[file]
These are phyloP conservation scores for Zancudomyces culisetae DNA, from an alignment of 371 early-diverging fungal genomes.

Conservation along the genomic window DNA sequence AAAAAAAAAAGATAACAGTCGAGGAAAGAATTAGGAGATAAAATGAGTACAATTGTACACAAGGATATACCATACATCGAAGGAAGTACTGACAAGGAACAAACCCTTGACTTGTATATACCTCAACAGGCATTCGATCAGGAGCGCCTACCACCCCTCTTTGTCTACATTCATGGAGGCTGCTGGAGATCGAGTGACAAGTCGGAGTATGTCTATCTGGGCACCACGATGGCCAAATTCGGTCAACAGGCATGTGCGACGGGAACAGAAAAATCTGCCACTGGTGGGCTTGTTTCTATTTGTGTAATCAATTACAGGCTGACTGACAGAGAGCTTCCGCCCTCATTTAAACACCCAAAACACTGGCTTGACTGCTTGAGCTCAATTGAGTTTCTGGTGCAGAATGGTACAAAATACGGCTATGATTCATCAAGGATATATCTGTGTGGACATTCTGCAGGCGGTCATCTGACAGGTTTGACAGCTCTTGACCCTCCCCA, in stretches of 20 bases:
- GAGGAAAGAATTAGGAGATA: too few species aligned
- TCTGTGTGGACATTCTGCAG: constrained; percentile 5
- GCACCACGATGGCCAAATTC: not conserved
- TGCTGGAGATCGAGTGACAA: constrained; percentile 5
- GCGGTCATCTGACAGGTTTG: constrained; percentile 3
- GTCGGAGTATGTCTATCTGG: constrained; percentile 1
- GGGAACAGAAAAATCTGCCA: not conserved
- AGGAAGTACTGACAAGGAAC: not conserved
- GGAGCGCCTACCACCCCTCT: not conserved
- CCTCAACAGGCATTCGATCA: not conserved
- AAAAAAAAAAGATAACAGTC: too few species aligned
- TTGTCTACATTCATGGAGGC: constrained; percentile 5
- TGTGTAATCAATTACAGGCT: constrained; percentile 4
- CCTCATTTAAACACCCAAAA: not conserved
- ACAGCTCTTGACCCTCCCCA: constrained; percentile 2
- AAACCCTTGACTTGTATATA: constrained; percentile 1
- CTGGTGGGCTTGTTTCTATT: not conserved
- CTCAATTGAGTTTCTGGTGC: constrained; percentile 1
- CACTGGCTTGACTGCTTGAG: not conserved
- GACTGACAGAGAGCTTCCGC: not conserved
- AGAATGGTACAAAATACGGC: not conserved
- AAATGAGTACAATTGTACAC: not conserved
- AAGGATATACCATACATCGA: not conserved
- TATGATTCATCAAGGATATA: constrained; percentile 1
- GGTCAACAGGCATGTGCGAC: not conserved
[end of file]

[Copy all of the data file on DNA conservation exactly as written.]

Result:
These are phyloP conservation scores for Zancudomyces culisetae DNA, from an alignment of 371 early-diverging fungal genomes.

Conservation along the genomic window DNA sequence AAAAAAAAAAGATAACAGTCGAGGAAAGAATTAGGAGATAAAATGAGTACAATTGTACACAAGGATATACCATACATCGAAGGAAGTACTGACAAGGAACAAACCCTTGACTTGTATATACCTCAACAGGCATTCGATCAGGAGCGCCTACCACCCCTCTTTGTCTACATTCATGGAGGCTGCTGGAGATCGAGTGACAAGTCGGAGTATGTCTATCTGGGCACCACGATGGCCAAATTCGGTCAACAGGCATGTGCGACGGGAACAGAAAAATCTGCCACTGGTGGGCTTGTTTCTATTTGTGTAATCAATTACAGGCTGACTGACAGAGAGCTTCCGCCCTCATTTAAACACCCAAAACACTGGCTTGACTGCTTGAGCTCAATTGAGTTTCTGGTGCAGAATGGTACAAAATACGGCTATGATTCATCAAGGATATATCTGTGTGGACATTCTGCAGGCGGTCATCTGACAGGTTTGACAGCTCTTGACCCTCCCCA, in stretches of 20 bases:
- GAGGAAAGAATTAGGAGATA: too few species aligned
- TCTGTGTGGACATTCTGCAG: constrained; percentile 5
- GCACCACGATGGCCAAATTC: not conserved
- TGCTGGAGATCGAGTGACAA: constrained; percentile 5
- GCGGTCATCTGACAGGTTTG: constrained; percentile 3
- GTCGGAGTATGTCTATCTGG: constrained; percentile 1
- GGGAACAGAAAAATCTGCCA: not conserved
- AGGAAGTACTGACAAGGAAC: not conserved
- GGAGCGCCTACCACCCCTCT: not conserved
- CCTCAACAGGCATTCGATCA: not conserved
- AAAAAAAAAAGATAACAGTC: too few species aligned
- TTGTCTACATTCATGGAGGC: constrained; percentile 5
- TGTGTAATCAATTACAGGCT: constrained; percentile 4
- CCTCATTTAAACACCCAAAA: not conserved
- ACAGCTCTTGACCCTCCCCA: constrained; percentile 2
- AAACCCTTGACTTGTATATA: constrained; percentile 1
- CTGGTGGGCTTGTTTCTATT: not conserved
- CTCAATTGAGTTTCTGGTGC: constrained; percentile 1
- CACTGGCTTGACTGCTTGAG: not conserved
- GACTGACAGAGAGCTTCCGC: not conserved
- AGAATGGTACAAAATACGGC: not conserved
- AAATGAGTACAATTGTACAC: not conserved
- AAGGATATACCATACATCGA: not conserved
- TATGATTCATCAAGGATATA: constrained; percentile 1
- GGTCAACAGGCATGTGCGAC: not conserved